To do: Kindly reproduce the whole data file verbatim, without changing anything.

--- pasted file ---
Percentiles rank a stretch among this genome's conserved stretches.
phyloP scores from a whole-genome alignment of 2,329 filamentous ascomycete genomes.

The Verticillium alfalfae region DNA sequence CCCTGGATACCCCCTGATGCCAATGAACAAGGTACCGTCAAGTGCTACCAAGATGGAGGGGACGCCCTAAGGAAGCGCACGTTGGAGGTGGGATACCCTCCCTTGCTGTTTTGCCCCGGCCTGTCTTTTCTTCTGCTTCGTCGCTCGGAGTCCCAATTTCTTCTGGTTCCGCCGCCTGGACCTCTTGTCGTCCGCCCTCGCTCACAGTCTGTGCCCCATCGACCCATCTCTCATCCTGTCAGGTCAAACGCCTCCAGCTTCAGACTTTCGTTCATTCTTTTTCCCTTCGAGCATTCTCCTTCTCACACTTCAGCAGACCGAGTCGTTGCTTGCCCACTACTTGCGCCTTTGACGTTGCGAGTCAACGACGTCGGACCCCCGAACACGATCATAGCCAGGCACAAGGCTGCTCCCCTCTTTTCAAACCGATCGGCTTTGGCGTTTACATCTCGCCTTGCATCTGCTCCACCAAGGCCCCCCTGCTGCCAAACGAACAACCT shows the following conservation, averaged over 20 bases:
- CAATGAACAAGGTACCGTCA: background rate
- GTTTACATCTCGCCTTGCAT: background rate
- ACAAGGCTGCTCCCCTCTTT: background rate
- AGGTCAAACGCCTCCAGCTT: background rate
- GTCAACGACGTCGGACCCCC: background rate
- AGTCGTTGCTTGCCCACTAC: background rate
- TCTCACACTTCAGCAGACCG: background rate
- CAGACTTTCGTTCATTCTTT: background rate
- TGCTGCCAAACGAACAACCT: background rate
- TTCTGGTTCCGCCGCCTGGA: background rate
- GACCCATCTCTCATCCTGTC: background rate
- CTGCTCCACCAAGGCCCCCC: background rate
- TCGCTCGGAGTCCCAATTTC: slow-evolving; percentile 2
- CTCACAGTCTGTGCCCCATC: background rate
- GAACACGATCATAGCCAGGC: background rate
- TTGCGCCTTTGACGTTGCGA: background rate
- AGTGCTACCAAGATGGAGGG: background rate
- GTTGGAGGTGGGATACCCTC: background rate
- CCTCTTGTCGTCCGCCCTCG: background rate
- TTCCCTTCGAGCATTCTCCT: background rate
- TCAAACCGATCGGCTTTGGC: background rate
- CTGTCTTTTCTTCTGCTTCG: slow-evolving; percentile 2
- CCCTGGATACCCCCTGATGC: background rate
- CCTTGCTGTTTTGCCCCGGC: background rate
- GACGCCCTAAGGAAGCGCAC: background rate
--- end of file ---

Percentiles rank a stretch among this genome's conserved stretches.
phyloP scores from a whole-genome alignment of 2,329 filamentous ascomycete genomes.

The Verticillium alfalfae region DNA sequence CCCTGGATACCCCCTGATGCCAATGAACAAGGTACCGTCAAGTGCTACCAAGATGGAGGGGACGCCCTAAGGAAGCGCACGTTGGAGGTGGGATACCCTCCCTTGCTGTTTTGCCCCGGCCTGTCTTTTCTTCTGCTTCGTCGCTCGGAGTCCCAATTTCTTCTGGTTCCGCCGCCTGGACCTCTTGTCGTCCGCCCTCGCTCACAGTCTGTGCCCCATCGACCCATCTCTCATCCTGTCAGGTCAAACGCCTCCAGCTTCAGACTTTCGTTCATTCTTTTTCCCTTCGAGCATTCTCCTTCTCACACTTCAGCAGACCGAGTCGTTGCTTGCCCACTACTTGCGCCTTTGACGTTGCGAGTCAACGACGTCGGACCCCCGAACACGATCATAGCCAGGCACAAGGCTGCTCCCCTCTTTTCAAACCGATCGGCTTTGGCGTTTACATCTCGCCTTGCATCTGCTCCACCAAGGCCCCCCTGCTGCCAAACGAACAACCT shows the following conservation, averaged over 20 bases:
- CAATGAACAAGGTACCGTCA: background rate
- GTTTACATCTCGCCTTGCAT: background rate
- ACAAGGCTGCTCCCCTCTTT: background rate
- AGGTCAAACGCCTCCAGCTT: background rate
- GTCAACGACGTCGGACCCCC: background rate
- AGTCGTTGCTTGCCCACTAC: background rate
- TCTCACACTTCAGCAGACCG: background rate
- CAGACTTTCGTTCATTCTTT: background rate
- TGCTGCCAAACGAACAACCT: background rate
- TTCTGGTTCCGCCGCCTGGA: background rate
- GACCCATCTCTCATCCTGTC: background rate
- CTGCTCCACCAAGGCCCCCC: background rate
- TCGCTCGGAGTCCCAATTTC: slow-evolving; percentile 2
- CTCACAGTCTGTGCCCCATC: background rate
- GAACACGATCATAGCCAGGC: background rate
- TTGCGCCTTTGACGTTGCGA: background rate
- AGTGCTACCAAGATGGAGGG: background rate
- GTTGGAGGTGGGATACCCTC: background rate
- CCTCTTGTCGTCCGCCCTCG: background rate
- TTCCCTTCGAGCATTCTCCT: background rate
- TCAAACCGATCGGCTTTGGC: background rate
- CTGTCTTTTCTTCTGCTTCG: slow-evolving; percentile 2
- CCCTGGATACCCCCTGATGC: background rate
- CCTTGCTGTTTTGCCCCGGC: background rate
- GACGCCCTAAGGAAGCGCAC: background rate